It’s an odd thing: You work hours and hours on the best design ever and all that you get to hear from your client is: “It’s kinda difficult to read those words! Can you adjust that?”
Did this happen to me? I fear so. It’s a totally common situation. The problem is that you – as the designer – know the message you want to present with your design inside and out. You know every word. Every letter. Even if you apply some effects that might influence the crystal clear look of your font.
Your mission is to illustrate the message as effectively as possible. And sometimes this happens to the disadvantage of legibility.
That is why one of the most crucial aspects concerning typography is to achieve a balance out of legibility and the (hopefully) extraordinary design of your words. You may have the world’s most beautiful typeface but your motion design will still be a flop if nobody can decode your words.
We have to balance good legibility on the one hand and an appealing design on the other hand.
What should we keep in mind to maintain good legibility?
1. The typeface itself
Needless to say that the first big factor that decides about legibility is the typeface itself. Typefaces that we are used to – like the serif typefaces we know from books or simple sans serif typefaces – are easier to read than rather unknown typefaces and especially script typefaces.
However, if you only have a few simple words within your design, it normally is no problem to also use more extraordinary typefaces if you keep the legibility in mind. For example, you can increase the size of unusual typefaces or make their animation slower to improve their legibility. Always give your audience a bit more time to read everything than you would need (because you already know the text).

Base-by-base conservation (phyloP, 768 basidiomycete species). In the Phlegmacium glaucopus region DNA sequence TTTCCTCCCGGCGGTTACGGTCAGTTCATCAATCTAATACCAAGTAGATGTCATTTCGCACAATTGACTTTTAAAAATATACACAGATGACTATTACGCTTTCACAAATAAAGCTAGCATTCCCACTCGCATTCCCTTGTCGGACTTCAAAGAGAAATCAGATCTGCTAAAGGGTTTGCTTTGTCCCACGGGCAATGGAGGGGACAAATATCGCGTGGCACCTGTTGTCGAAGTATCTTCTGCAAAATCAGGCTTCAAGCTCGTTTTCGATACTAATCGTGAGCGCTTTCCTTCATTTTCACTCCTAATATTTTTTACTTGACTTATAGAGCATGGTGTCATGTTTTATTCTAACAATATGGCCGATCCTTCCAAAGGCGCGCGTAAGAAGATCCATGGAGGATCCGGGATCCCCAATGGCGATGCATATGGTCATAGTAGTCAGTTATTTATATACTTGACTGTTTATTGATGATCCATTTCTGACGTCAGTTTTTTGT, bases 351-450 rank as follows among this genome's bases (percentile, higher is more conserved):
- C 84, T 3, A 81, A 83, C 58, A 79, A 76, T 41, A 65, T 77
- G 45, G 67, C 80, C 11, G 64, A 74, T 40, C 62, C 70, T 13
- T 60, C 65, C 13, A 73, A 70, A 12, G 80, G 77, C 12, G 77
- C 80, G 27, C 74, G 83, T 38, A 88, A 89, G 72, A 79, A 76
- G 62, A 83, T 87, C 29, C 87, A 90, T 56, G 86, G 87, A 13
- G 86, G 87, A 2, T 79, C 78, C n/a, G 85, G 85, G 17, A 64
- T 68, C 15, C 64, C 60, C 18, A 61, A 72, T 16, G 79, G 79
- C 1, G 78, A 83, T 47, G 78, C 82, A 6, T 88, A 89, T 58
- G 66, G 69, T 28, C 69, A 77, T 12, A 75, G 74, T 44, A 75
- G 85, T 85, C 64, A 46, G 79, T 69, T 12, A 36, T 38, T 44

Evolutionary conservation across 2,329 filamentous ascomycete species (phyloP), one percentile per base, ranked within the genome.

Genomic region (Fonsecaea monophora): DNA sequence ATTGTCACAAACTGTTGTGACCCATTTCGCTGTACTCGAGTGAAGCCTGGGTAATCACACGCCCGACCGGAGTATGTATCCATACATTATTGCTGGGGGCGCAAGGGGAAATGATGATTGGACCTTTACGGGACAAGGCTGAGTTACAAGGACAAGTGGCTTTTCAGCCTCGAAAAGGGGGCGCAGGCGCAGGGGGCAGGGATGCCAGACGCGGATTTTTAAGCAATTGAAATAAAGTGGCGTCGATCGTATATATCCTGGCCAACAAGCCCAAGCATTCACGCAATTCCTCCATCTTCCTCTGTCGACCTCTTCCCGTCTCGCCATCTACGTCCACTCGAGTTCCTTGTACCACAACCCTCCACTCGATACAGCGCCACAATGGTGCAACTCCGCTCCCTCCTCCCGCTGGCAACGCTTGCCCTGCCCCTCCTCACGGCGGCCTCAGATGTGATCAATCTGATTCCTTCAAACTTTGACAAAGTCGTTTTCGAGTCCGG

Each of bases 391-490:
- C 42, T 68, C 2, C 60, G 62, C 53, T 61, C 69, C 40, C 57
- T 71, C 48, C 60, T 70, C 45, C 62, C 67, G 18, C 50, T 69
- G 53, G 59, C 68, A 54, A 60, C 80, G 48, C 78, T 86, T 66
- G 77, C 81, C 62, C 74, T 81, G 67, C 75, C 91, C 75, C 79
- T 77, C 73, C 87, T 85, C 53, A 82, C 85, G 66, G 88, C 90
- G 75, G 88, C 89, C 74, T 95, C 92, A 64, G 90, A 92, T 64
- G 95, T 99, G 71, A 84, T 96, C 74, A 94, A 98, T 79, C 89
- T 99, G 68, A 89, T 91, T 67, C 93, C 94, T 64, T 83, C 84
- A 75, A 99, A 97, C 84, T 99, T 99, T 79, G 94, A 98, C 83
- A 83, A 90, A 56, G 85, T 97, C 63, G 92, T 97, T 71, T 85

If you have to incorporate longer texts in your motion graphics, it might be a good idea to simply choose a typeface that your audience knows – like the ones being used in newspapers and books – and unfold your creativity in another segment, rather than with extraordinary and complex typefaces.
Size also matters! The bigger your letters, the higher the chances that your audience can read everything. But be attentive not to exaggerate the sizes. Large, full-screen words always tend to be inelegant, intrusive and much too striking. This might be what you want to achieve sometimes, but it’s normally not the best way to gain the attention of your audience.
What you also have to keep in mind is that you can’t use every typeface at every size. Especially thin sans serif typefaces, they are perfectly readable in a smaller size. If you make a thin typeface really big, your words will become highly unstable and will get lost on the screen. If you plan to have big words, a bold typeface with thick strokes might be much more purposeful.
Changing the tracking (the distance between the letters of a word) can also influence legibility. If it is too small, it might be that your letters blend into each other and can’t be perceived as individual symbols anymore. On the other hand, if you have too much tracking, your words will seem to fall apart and the eyes of your audience will be too busy collecting the letters like spilled marbles.